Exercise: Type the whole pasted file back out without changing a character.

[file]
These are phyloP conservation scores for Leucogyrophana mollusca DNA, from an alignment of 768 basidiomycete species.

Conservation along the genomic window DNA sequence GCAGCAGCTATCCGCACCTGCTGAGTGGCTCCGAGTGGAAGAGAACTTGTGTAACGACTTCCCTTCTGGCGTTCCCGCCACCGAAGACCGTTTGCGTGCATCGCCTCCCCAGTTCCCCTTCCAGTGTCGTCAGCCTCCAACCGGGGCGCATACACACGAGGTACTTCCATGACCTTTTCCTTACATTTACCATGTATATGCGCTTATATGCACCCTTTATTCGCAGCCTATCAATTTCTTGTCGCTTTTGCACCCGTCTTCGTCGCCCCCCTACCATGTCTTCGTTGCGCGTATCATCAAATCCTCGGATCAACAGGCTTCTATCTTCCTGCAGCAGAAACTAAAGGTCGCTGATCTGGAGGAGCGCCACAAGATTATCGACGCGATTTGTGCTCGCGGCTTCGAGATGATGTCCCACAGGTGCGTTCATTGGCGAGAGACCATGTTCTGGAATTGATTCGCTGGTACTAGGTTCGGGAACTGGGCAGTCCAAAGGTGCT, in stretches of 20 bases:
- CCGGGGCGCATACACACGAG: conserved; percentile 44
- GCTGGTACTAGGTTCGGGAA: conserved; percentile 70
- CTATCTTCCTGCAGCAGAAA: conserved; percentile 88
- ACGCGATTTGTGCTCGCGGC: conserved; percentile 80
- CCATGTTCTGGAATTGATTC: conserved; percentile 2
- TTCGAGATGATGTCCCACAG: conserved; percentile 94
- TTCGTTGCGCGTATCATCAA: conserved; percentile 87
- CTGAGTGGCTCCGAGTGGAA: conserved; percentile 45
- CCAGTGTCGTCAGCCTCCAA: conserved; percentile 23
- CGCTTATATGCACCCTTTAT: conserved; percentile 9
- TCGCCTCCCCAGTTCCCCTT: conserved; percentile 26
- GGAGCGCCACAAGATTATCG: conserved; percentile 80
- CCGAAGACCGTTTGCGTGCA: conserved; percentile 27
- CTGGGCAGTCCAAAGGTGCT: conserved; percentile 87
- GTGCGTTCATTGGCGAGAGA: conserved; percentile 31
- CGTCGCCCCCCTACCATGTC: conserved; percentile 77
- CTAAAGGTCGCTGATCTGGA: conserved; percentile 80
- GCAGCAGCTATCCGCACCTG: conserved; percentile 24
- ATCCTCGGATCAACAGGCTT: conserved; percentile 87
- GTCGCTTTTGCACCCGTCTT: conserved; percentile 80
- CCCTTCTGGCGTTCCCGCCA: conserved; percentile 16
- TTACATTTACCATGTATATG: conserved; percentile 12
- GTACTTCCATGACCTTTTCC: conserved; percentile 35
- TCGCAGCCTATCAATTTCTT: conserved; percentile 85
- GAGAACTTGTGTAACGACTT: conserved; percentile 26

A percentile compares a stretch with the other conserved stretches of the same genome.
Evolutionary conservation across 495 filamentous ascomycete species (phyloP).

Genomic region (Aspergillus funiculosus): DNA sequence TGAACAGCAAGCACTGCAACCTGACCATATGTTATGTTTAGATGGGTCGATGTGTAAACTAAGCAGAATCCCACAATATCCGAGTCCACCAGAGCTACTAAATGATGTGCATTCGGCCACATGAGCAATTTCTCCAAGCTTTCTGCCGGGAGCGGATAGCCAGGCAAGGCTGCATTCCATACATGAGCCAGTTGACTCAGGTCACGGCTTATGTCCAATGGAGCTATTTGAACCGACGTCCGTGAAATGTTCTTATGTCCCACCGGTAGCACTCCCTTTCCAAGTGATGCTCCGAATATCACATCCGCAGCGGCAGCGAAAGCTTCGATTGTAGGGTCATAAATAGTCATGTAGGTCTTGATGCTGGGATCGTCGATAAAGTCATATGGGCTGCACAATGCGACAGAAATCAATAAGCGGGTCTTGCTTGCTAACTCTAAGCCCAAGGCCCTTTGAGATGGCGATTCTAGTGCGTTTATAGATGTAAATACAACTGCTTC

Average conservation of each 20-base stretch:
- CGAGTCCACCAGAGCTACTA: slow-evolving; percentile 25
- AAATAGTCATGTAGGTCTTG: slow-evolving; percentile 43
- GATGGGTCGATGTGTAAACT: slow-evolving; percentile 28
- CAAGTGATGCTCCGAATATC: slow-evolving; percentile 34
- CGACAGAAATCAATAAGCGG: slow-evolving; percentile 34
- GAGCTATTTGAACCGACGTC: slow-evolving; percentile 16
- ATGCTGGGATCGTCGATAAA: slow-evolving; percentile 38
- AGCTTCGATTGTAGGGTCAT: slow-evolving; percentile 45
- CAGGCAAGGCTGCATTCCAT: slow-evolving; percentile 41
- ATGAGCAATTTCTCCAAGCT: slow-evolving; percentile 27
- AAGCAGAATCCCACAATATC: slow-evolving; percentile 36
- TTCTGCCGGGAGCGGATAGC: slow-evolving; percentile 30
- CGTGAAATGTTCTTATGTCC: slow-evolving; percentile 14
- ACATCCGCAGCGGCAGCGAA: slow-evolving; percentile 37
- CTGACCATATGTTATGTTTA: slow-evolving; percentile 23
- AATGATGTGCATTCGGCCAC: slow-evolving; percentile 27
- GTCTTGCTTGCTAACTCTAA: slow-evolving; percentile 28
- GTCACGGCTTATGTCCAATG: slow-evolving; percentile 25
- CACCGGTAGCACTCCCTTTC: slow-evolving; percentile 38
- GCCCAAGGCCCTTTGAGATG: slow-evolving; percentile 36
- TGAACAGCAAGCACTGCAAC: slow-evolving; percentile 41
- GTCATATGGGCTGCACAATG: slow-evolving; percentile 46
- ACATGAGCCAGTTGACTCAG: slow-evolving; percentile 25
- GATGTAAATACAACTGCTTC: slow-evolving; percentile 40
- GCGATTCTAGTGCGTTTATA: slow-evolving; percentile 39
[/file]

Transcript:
These are phyloP conservation scores for Leucogyrophana mollusca DNA, from an alignment of 768 basidiomycete species.

Conservation along the genomic window DNA sequence GCAGCAGCTATCCGCACCTGCTGAGTGGCTCCGAGTGGAAGAGAACTTGTGTAACGACTTCCCTTCTGGCGTTCCCGCCACCGAAGACCGTTTGCGTGCATCGCCTCCCCAGTTCCCCTTCCAGTGTCGTCAGCCTCCAACCGGGGCGCATACACACGAGGTACTTCCATGACCTTTTCCTTACATTTACCATGTATATGCGCTTATATGCACCCTTTATTCGCAGCCTATCAATTTCTTGTCGCTTTTGCACCCGTCTTCGTCGCCCCCCTACCATGTCTTCGTTGCGCGTATCATCAAATCCTCGGATCAACAGGCTTCTATCTTCCTGCAGCAGAAACTAAAGGTCGCTGATCTGGAGGAGCGCCACAAGATTATCGACGCGATTTGTGCTCGCGGCTTCGAGATGATGTCCCACAGGTGCGTTCATTGGCGAGAGACCATGTTCTGGAATTGATTCGCTGGTACTAGGTTCGGGAACTGGGCAGTCCAAAGGTGCT, in stretches of 20 bases:
- CCGGGGCGCATACACACGAG: conserved; percentile 44
- GCTGGTACTAGGTTCGGGAA: conserved; percentile 70
- CTATCTTCCTGCAGCAGAAA: conserved; percentile 88
- ACGCGATTTGTGCTCGCGGC: conserved; percentile 80
- CCATGTTCTGGAATTGATTC: conserved; percentile 2
- TTCGAGATGATGTCCCACAG: conserved; percentile 94
- TTCGTTGCGCGTATCATCAA: conserved; percentile 87
- CTGAGTGGCTCCGAGTGGAA: conserved; percentile 45
- CCAGTGTCGTCAGCCTCCAA: conserved; percentile 23
- CGCTTATATGCACCCTTTAT: conserved; percentile 9
- TCGCCTCCCCAGTTCCCCTT: conserved; percentile 26
- GGAGCGCCACAAGATTATCG: conserved; percentile 80
- CCGAAGACCGTTTGCGTGCA: conserved; percentile 27
- CTGGGCAGTCCAAAGGTGCT: conserved; percentile 87
- GTGCGTTCATTGGCGAGAGA: conserved; percentile 31
- CGTCGCCCCCCTACCATGTC: conserved; percentile 77
- CTAAAGGTCGCTGATCTGGA: conserved; percentile 80
- GCAGCAGCTATCCGCACCTG: conserved; percentile 24
- ATCCTCGGATCAACAGGCTT: conserved; percentile 87
- GTCGCTTTTGCACCCGTCTT: conserved; percentile 80
- CCCTTCTGGCGTTCCCGCCA: conserved; percentile 16
- TTACATTTACCATGTATATG: conserved; percentile 12
- GTACTTCCATGACCTTTTCC: conserved; percentile 35
- TCGCAGCCTATCAATTTCTT: conserved; percentile 85
- GAGAACTTGTGTAACGACTT: conserved; percentile 26

A percentile compares a stretch with the other conserved stretches of the same genome.
Evolutionary conservation across 495 filamentous ascomycete species (phyloP).

Genomic region (Aspergillus funiculosus): DNA sequence TGAACAGCAAGCACTGCAACCTGACCATATGTTATGTTTAGATGGGTCGATGTGTAAACTAAGCAGAATCCCACAATATCCGAGTCCACCAGAGCTACTAAATGATGTGCATTCGGCCACATGAGCAATTTCTCCAAGCTTTCTGCCGGGAGCGGATAGCCAGGCAAGGCTGCATTCCATACATGAGCCAGTTGACTCAGGTCACGGCTTATGTCCAATGGAGCTATTTGAACCGACGTCCGTGAAATGTTCTTATGTCCCACCGGTAGCACTCCCTTTCCAAGTGATGCTCCGAATATCACATCCGCAGCGGCAGCGAAAGCTTCGATTGTAGGGTCATAAATAGTCATGTAGGTCTTGATGCTGGGATCGTCGATAAAGTCATATGGGCTGCACAATGCGACAGAAATCAATAAGCGGGTCTTGCTTGCTAACTCTAAGCCCAAGGCCCTTTGAGATGGCGATTCTAGTGCGTTTATAGATGTAAATACAACTGCTTC

Average conservation of each 20-base stretch:
- CGAGTCCACCAGAGCTACTA: slow-evolving; percentile 25
- AAATAGTCATGTAGGTCTTG: slow-evolving; percentile 43
- GATGGGTCGATGTGTAAACT: slow-evolving; percentile 28
- CAAGTGATGCTCCGAATATC: slow-evolving; percentile 34
- CGACAGAAATCAATAAGCGG: slow-evolving; percentile 34
- GAGCTATTTGAACCGACGTC: slow-evolving; percentile 16
- ATGCTGGGATCGTCGATAAA: slow-evolving; percentile 38
- AGCTTCGATTGTAGGGTCAT: slow-evolving; percentile 45
- CAGGCAAGGCTGCATTCCAT: slow-evolving; percentile 41
- ATGAGCAATTTCTCCAAGCT: slow-evolving; percentile 27
- AAGCAGAATCCCACAATATC: slow-evolving; percentile 36
- TTCTGCCGGGAGCGGATAGC: slow-evolving; percentile 30
- CGTGAAATGTTCTTATGTCC: slow-evolving; percentile 14
- ACATCCGCAGCGGCAGCGAA: slow-evolving; percentile 37
- CTGACCATATGTTATGTTTA: slow-evolving; percentile 23
- AATGATGTGCATTCGGCCAC: slow-evolving; percentile 27
- GTCTTGCTTGCTAACTCTAA: slow-evolving; percentile 28
- GTCACGGCTTATGTCCAATG: slow-evolving; percentile 25
- CACCGGTAGCACTCCCTTTC: slow-evolving; percentile 38
- GCCCAAGGCCCTTTGAGATG: slow-evolving; percentile 36
- TGAACAGCAAGCACTGCAAC: slow-evolving; percentile 41
- GTCATATGGGCTGCACAATG: slow-evolving; percentile 46
- ACATGAGCCAGTTGACTCAG: slow-evolving; percentile 25
- GATGTAAATACAACTGCTTC: slow-evolving; percentile 40
- GCGATTCTAGTGCGTTTATA: slow-evolving; percentile 39